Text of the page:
WASHINGTON, April 28, 2023 — As artificial intelligence technologies continue to rapidly develop, many industry leaders are calling for increased federal regulation to address potential technological displacement, algorithmic discrimination and other harms — while other experts warn that such regulation could stifle innovation.
“It’s fair to say that this is a watershed moment,” said Reggie Townsend, vice president of the data ethics practice at the SAS Institute, at a panel hosted Wednesday by the Brookings Institution. “But we have to be honest about this as well, which is to say, there will be displacement.”
Screenshot of Reggie Townsend, vice president of the data ethics practice at the SAS Institute, at the Brookings Institute event
While some AI displacement is comparable to previous technological advances that popularized self-checkout machines and ATMs, Townsend argued that the current moment “feels a little bit different… because of the urgency attached to it.”
Recent AI developments have the potential to impact job categories that have traditionally been considered safe from technological displacement, agreed Cameron Kerry, a distinguished visiting fellow at Brookings.
In order to best equip people for the coming changes, experts emphasized the importance of increasing public knowledge of how AI technologies work. Townsend compared this goal to the general baseline knowledge that most people have about electricity. “We’ve got to raise our level of common understanding about AI similar to the way we all know not to put a fork in the sockets,” he said.
Some potential harms of AI may be mitigated by public education, but a strong regulatory framework is critical to ensure that industry players adhere to responsible development practices, said Susan Gonzales, founder and CEO at AIandYou.
“Leaders of certain companies are coming out and they’re communicating their commitment to trustworthy and responsible AI — but then meanwhile, the week before, they decimated their ethical AI departments,” Gonzales added.
Some experts caution against overregulation in low-risk use cases
However, some experts warn that the regulations themselves could cause harm. Overly strict regulations could hamper further AI innovation and limit the benefits that have already emerged — which range from increasing workplace productivity to more effectively detecting certain types of cancer, said Daniel Castro, director of the Center for Data Innovation, at a Broadband Breakfast event on Wednesday.
“We should want to see this technology being deployed,” Castro said. “There are areas where it will likely have lifesaving impacts; it will have very positive impacts on the economy. And so part of our policy conversation should also be, not just how do we make sure things don’t go wrong, but how do we make sure things go right.”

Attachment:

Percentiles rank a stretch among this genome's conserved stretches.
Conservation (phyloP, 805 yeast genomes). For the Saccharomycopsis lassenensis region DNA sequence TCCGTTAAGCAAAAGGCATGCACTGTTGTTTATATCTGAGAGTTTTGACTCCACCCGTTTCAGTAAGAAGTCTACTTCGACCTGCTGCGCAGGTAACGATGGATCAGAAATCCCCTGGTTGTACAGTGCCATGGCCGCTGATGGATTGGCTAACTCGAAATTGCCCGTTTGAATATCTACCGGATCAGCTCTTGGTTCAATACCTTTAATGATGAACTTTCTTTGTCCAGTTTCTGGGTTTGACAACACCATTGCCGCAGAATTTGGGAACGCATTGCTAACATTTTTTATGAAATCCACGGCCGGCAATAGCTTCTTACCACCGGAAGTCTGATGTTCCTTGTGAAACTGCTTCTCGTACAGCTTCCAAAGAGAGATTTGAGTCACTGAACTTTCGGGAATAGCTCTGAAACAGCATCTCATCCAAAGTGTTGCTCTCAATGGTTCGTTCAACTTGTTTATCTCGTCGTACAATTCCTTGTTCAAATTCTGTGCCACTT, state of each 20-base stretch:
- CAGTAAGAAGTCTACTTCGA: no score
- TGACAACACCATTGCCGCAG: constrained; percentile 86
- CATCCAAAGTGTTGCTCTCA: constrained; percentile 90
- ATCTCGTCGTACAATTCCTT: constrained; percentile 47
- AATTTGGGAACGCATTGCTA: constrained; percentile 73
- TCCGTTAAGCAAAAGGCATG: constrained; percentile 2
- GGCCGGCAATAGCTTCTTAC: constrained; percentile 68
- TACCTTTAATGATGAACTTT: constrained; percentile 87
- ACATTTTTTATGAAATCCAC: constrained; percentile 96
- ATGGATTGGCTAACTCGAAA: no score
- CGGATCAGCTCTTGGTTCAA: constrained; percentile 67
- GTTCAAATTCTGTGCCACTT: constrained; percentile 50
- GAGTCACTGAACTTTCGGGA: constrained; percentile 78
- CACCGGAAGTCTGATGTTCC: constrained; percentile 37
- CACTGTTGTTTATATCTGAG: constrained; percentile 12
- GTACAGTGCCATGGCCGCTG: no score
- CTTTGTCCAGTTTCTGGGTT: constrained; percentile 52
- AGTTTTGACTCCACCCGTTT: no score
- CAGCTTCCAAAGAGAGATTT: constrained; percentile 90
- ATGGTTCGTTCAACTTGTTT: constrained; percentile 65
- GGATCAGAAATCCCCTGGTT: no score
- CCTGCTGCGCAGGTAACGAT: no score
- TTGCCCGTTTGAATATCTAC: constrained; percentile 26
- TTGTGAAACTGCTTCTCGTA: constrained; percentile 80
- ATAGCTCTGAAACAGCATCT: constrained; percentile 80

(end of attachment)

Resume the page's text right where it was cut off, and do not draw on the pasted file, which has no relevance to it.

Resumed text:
Effective AI oversight should distinguish between the different risk levels of various AI use cases before determining the appropriate regulatory approaches, said Aaron Cooper, vice president of global policy for the software industry group BSA.
“The AI system for [configuring a] router doesn’t have the same considerations as the AI system for an employment case, or even in a self-driving vehicle,” he said.
There are already laws that govern many potential cases of AI-related harms, even if those laws do not specifically refer to AI, Cooper noted.
“We just think that in high-risk situations, there are some extra steps that the developer and the deployer of the AI system can take to help mitigate that risk and limit the possibility of it happening in the first place,” he said.
Multiple entities considering AI governance
Very little legislation currently governs the use of AI in the United States, but the issue has recently garnered significant attention from Congress, the Federal Trade Commission, the National Telecommunications and Information Administration and other federal entities.
The National Artificial Intelligence Advisory Committee on Tuesday released a draft report detailing recommendations based on its first year of research, concluding that AI “requires immediate, significant and sustained government attention.”
One of the report’s most important action items is increasing sociotechnical research on AI systems and their impacts, said EqualAI CEO Miriam Vogel, who chairs the committee.
Throughout the AI development process, Vogel explained, each human touchpoint presents the risk of incorporating the developer’s biases — as well as a crucial opportunity for identifying and fixing these issues before they become embedded.
Vogel also countered the idea that regulation would necessarily stifle future AI development.
“If we don’t have more people participating in the process, with a broad array of perspectives, our AI will suffer,” she said. “There are study after study that show that the broader diversity in who is… building your AI, the better your AI system will be.”